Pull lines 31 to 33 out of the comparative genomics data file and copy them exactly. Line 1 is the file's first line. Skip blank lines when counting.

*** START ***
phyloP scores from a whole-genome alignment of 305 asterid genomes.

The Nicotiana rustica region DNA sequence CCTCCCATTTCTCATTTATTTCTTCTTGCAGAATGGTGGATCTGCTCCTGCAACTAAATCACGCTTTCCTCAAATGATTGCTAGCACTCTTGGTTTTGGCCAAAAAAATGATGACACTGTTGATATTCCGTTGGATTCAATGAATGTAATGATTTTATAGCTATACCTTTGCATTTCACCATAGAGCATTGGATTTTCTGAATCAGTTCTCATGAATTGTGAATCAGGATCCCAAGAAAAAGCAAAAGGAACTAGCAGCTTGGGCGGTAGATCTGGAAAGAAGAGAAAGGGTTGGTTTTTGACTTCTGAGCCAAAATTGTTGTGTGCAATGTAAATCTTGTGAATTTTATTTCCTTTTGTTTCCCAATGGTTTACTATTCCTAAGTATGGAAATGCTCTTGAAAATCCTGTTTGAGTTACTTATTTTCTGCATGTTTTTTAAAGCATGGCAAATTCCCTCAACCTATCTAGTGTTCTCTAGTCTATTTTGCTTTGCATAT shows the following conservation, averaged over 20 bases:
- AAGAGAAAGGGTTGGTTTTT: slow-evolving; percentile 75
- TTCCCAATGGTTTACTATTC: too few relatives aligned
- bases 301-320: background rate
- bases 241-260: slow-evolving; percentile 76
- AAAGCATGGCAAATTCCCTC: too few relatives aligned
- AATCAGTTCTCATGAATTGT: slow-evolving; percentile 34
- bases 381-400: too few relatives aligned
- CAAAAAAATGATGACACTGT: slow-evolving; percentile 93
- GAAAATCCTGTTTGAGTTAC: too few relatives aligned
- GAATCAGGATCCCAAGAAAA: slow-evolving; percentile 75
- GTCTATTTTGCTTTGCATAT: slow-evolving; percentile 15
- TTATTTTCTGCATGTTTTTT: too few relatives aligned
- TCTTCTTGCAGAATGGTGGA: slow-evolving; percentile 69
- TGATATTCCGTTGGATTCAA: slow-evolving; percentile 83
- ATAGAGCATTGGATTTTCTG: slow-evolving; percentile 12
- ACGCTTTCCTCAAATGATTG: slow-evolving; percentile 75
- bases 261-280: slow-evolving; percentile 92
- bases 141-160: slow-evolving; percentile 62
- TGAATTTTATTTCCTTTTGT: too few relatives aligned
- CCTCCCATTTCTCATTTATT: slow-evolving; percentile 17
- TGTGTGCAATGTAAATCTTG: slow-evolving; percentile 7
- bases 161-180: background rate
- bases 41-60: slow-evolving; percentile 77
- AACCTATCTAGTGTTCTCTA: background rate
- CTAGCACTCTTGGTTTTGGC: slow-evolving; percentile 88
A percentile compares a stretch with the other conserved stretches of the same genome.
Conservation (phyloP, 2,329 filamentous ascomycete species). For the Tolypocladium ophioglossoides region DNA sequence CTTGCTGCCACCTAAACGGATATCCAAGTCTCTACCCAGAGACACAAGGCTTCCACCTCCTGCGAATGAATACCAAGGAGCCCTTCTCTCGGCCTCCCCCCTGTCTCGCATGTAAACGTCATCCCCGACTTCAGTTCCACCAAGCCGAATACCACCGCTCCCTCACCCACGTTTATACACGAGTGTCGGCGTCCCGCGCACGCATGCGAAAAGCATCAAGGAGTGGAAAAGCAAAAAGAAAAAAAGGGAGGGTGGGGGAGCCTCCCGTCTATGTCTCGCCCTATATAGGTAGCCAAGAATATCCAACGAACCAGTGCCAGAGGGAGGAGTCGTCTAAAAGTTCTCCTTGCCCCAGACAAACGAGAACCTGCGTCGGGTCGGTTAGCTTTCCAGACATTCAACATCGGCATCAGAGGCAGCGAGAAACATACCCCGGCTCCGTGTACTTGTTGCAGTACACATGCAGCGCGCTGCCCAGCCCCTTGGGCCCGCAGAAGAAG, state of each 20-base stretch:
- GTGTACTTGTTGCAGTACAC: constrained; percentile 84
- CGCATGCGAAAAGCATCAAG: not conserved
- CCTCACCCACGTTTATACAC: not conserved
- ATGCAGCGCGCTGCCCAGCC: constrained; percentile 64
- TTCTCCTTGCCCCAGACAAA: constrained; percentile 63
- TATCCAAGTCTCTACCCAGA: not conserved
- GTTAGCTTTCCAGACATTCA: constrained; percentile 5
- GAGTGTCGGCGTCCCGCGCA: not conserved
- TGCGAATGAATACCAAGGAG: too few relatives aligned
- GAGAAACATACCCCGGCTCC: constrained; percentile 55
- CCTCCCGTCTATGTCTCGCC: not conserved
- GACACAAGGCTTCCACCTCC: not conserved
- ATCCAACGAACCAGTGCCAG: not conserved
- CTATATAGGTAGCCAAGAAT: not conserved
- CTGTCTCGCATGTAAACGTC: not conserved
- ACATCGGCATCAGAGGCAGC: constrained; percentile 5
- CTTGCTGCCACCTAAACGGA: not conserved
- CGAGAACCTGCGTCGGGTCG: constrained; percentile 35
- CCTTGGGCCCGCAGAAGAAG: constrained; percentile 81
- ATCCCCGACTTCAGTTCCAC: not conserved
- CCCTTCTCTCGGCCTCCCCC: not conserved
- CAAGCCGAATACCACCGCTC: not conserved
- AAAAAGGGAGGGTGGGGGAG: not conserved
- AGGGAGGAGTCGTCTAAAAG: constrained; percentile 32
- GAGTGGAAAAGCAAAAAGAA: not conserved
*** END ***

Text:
- CGCATGCGAAAAGCATCAAG: not conserved
- CCTCACCCACGTTTATACAC: not conserved
- ATGCAGCGCGCTGCCCAGCC: constrained; percentile 64